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Inspired by a recent meta question, which I had to write in English for lack of appropriate Latin vocabulary:

A "sockpuppet", on the internet, is an alternate identity someone creates for nefarious purposes. These identities might be used to avoid bans, to affect voting, or to make it look like the "puppetmaster" has more people backing them than they actually do.

The Romans didn't have the internet, of course, but it's easy to imagine a corrupt politician paying a dozen people off the street to give pre-written speeches at a trial. If someone tried this, what would those "proxies" be called?

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I suggest, primarily, corruptor, which Smith's translates as 'undoer, misleader, corrupter, seducer, briber', any of which seems to bear the right kind of coonotation.

Also possible is testis falsus or testis corruptus, 'false witness', each of which is listed in Pyper's 'Gradus'. The first of these occurs in the Vulgate (Proverbs 19:5), testis falsus non erit inpunitus et qui mendacia loquitur non effugiet and is also found in the Ten Commandments.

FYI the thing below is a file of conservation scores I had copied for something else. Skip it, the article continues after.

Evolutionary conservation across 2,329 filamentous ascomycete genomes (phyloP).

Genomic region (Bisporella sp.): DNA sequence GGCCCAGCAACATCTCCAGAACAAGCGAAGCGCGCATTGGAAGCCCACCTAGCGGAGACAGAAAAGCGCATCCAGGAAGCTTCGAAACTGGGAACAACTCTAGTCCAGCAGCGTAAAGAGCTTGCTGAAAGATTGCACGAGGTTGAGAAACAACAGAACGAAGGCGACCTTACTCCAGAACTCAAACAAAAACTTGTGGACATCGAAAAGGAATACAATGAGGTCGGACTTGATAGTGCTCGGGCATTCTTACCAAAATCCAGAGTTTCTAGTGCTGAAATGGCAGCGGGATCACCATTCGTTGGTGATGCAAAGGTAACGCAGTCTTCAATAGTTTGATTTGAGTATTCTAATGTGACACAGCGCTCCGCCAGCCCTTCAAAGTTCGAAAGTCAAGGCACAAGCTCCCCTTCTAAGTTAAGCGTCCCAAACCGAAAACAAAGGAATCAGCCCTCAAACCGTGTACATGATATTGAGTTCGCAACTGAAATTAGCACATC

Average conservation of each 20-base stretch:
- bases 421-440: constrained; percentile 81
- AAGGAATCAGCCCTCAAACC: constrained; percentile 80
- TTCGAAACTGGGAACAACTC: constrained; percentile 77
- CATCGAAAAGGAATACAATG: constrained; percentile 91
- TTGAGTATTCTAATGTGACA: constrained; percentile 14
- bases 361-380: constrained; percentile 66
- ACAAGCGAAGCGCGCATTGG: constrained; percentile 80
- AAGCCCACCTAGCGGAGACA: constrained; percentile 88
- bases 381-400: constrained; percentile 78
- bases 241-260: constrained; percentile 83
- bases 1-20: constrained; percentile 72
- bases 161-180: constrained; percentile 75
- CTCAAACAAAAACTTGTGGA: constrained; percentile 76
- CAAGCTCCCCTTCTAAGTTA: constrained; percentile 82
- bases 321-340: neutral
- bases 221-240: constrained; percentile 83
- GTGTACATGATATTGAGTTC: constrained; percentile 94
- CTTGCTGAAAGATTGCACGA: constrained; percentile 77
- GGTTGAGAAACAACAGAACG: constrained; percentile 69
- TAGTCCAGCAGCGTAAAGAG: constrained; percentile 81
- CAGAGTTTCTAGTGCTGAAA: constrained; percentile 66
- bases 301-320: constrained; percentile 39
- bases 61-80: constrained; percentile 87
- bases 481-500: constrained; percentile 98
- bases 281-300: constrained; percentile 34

At a pinch, (and again according to Smith's) one might use allector, 'one who entices or allures'.

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I would suggest pupula fallax. Pupulus and pupula mean a puppet, and fallax ("deceptive", "deceitful") captures the nature of puppetry quite well.

The English word does not literally refer to anything nefarious. As I am not aware of a Latin word that carries a suitable connotation, some amount of explanation is in order. Therefore I added fallax.

Choosing pupula over pupulus was based on it sounding better. That might have to do with the feminine one fitting hexametric rhythm.

I am not sure what political proxies were called, but I think a puppet is a good term for the online phenomenon.

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  • Even though the analogy is simple and direct, I still think puppet is an idiom. I wonder if a corrupt Roman senator would use puppets for his purposes or something else... – Rafael Jun 17 '19 at 17:52
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    @Rafael I agree, and hence the last paragraph. I'm not sure it's a good choice of words for the political use, but for the online thing I find "puppet" to be an excellent word. I would like to learn what the political "puppet" would be in Latin. – Joonas Ilmavirta Jun 17 '19 at 18:48

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